Turns out the F&S was decidedly not Stubbs and Fogg; if you recall the F&M was in a heated battle with a completely different entity trying to build a two foot connection from the Sandy River to Kingfield: the Farmington & Carrabasset Railroad.  The F&S lost to the F&M when the town of Kingfield voted to offer financial support to the latter.

Rioux found extensive evidence that the Franklin & Somerset was a direct descendent of the F&C effort- with largely the same cast of characters.  It's purpose was to build to New Portland, and it was vehemently opposed by the Somerset Railroad, about to build through nearby Anson.  In fact (get ready for this), the proposed narrow gauge Anson &a New Portland Railroad was a competing interest to the F&S and was sponsored by the standard gauge Somerset Railroad!  (I think I read that right...). I guess the A&NP's plan was to leave the Somerset RR at North Anson, go through North New Portland, and end up in Kingfield for a connection (I think???)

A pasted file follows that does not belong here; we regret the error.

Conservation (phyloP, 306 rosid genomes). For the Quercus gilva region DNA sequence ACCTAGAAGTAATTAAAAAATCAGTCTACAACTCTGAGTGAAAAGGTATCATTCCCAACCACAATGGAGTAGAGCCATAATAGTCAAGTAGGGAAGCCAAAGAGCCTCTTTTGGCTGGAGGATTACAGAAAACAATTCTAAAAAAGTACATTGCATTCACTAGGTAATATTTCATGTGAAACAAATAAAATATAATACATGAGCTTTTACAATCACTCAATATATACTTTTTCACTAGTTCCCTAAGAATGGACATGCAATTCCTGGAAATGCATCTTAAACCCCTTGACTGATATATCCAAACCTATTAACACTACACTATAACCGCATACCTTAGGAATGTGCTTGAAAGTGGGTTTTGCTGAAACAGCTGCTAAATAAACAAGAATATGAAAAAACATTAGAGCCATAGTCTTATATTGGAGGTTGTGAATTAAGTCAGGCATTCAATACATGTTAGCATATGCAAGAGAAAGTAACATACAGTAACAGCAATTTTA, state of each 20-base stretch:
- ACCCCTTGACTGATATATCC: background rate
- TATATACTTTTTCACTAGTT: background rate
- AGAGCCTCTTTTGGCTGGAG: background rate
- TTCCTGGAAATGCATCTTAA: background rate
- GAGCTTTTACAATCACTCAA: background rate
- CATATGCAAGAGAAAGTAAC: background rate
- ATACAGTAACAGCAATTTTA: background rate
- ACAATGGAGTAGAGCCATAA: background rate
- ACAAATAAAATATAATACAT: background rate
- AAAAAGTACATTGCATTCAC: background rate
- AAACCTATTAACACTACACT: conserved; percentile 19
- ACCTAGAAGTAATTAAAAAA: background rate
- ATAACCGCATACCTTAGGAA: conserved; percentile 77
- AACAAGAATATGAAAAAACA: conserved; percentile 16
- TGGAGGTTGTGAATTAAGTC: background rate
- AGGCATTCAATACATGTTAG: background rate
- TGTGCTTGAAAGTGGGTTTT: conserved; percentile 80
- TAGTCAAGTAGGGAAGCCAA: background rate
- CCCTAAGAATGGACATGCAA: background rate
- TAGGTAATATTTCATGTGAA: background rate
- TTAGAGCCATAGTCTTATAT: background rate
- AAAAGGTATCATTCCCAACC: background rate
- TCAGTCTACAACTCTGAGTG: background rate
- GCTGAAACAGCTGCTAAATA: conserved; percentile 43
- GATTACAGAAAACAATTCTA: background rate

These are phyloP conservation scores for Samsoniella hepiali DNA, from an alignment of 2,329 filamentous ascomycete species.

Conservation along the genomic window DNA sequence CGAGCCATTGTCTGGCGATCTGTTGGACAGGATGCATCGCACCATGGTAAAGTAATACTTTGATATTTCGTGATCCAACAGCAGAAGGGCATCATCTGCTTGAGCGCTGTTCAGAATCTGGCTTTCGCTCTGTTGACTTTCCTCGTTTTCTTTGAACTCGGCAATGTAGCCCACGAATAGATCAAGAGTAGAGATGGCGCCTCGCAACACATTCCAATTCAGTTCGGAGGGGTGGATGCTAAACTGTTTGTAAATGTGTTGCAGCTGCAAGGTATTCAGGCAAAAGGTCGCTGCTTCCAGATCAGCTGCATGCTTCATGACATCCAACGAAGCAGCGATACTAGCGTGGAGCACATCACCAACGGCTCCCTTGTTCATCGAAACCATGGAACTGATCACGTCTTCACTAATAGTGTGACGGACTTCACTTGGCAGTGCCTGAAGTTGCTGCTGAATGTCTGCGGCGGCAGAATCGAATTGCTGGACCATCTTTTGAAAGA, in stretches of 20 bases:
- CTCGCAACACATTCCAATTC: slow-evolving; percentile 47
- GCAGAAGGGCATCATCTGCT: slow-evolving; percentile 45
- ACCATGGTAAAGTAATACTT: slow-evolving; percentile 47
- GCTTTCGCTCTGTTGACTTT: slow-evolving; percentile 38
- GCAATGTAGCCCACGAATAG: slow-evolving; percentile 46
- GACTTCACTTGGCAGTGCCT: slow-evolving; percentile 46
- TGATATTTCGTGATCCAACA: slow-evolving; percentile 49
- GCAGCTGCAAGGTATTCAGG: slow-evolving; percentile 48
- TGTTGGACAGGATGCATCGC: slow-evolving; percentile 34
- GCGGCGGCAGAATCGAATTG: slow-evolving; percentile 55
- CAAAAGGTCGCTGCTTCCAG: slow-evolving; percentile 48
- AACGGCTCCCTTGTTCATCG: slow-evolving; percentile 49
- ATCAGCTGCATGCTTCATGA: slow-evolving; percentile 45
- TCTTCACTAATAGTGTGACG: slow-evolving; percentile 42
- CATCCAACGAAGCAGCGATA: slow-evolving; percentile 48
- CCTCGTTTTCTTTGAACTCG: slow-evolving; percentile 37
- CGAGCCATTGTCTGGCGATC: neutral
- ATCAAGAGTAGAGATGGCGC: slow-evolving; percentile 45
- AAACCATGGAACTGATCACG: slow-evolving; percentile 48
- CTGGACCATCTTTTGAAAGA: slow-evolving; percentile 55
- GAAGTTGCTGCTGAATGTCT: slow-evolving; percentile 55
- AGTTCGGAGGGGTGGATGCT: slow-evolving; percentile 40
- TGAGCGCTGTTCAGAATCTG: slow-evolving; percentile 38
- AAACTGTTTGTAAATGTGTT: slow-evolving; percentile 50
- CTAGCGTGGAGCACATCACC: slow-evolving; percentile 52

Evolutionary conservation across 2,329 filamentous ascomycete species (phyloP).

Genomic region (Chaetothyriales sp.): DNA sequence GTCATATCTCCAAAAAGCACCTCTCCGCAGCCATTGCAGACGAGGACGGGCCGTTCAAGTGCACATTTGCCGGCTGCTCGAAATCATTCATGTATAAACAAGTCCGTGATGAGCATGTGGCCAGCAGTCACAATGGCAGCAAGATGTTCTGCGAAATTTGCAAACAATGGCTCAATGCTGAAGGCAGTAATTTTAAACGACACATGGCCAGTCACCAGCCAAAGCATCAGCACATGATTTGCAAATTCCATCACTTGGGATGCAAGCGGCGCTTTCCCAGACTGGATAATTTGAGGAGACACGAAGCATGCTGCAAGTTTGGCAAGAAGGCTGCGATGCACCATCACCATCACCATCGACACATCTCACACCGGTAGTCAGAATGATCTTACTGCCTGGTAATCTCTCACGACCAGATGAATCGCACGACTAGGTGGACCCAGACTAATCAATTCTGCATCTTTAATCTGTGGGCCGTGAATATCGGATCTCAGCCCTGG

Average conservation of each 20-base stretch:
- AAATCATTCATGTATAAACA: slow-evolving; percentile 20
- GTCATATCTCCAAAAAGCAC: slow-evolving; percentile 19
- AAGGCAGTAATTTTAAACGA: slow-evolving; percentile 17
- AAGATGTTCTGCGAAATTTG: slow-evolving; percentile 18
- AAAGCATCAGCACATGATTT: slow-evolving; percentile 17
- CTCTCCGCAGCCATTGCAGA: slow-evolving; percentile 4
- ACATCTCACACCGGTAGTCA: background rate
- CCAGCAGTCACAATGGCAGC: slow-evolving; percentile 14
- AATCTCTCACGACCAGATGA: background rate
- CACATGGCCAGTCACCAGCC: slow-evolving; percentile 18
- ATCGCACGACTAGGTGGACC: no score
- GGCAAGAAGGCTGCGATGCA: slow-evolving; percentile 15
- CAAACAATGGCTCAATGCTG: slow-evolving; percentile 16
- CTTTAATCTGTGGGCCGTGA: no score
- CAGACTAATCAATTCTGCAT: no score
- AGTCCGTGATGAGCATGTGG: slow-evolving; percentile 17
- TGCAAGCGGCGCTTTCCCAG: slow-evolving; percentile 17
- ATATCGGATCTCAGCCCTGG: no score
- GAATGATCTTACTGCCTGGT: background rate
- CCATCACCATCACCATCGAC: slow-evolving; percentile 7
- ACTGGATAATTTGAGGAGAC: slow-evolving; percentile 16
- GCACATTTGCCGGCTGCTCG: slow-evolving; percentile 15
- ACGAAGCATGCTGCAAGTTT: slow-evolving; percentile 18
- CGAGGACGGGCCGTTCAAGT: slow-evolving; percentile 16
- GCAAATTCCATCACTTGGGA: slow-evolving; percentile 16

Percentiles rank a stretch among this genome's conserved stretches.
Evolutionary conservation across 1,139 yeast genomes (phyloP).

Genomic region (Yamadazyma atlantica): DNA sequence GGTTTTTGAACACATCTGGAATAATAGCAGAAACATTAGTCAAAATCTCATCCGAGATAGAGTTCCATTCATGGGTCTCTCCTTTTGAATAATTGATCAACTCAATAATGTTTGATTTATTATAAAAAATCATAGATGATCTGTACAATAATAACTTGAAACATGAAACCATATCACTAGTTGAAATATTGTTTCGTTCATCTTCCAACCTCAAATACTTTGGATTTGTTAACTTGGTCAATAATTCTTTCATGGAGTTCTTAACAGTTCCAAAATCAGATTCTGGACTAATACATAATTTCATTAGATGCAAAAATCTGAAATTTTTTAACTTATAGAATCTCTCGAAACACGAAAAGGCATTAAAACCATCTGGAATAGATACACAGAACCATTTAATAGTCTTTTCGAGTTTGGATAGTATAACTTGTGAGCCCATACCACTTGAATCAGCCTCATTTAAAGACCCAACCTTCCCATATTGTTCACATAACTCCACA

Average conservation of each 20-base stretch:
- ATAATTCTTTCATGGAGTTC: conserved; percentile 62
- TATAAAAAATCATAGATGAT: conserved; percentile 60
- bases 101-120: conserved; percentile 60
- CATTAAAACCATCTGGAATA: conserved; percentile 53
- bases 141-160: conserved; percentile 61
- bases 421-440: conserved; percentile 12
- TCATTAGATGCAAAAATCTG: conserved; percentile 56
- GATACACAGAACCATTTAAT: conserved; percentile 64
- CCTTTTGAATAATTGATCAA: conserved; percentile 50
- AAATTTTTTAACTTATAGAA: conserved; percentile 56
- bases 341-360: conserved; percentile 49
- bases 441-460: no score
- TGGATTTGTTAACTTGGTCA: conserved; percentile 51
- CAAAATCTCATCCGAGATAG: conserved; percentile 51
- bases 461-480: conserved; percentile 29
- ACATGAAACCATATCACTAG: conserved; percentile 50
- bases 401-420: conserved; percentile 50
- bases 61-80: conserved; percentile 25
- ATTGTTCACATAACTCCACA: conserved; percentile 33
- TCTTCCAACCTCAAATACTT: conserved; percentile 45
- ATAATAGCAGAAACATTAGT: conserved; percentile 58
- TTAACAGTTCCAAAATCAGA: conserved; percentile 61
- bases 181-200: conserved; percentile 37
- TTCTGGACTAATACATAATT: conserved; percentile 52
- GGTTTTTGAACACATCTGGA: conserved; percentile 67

At the time the Somerset RR was in talks with the W&Q, though it seems they were thinking standard gauge.  So there may still be some slight connection here between Wiscasset and Franklin County, but a lot more would need to be known about the A&NP RR to really find out.  It seems that the F&M/ Stubbs/ presumably Fogg were opposed to the F&S crowd on account of bad feelings from the Kingfield go around- so maybe the F&M/ Stubbs were talking with the Somerset RR, who were talking to the W&Q.

Flimsy at best without more info.

In other news- Fogg barely pops up in F&M history- compared to W&Q history.  We was plainly a player- but Stubbs took the lead on the F&M by far. 

See ya
Jason
Title: Re: Fred Fogg
Post by: Philip Marshall on March 20, 2017, 10:26:37 PM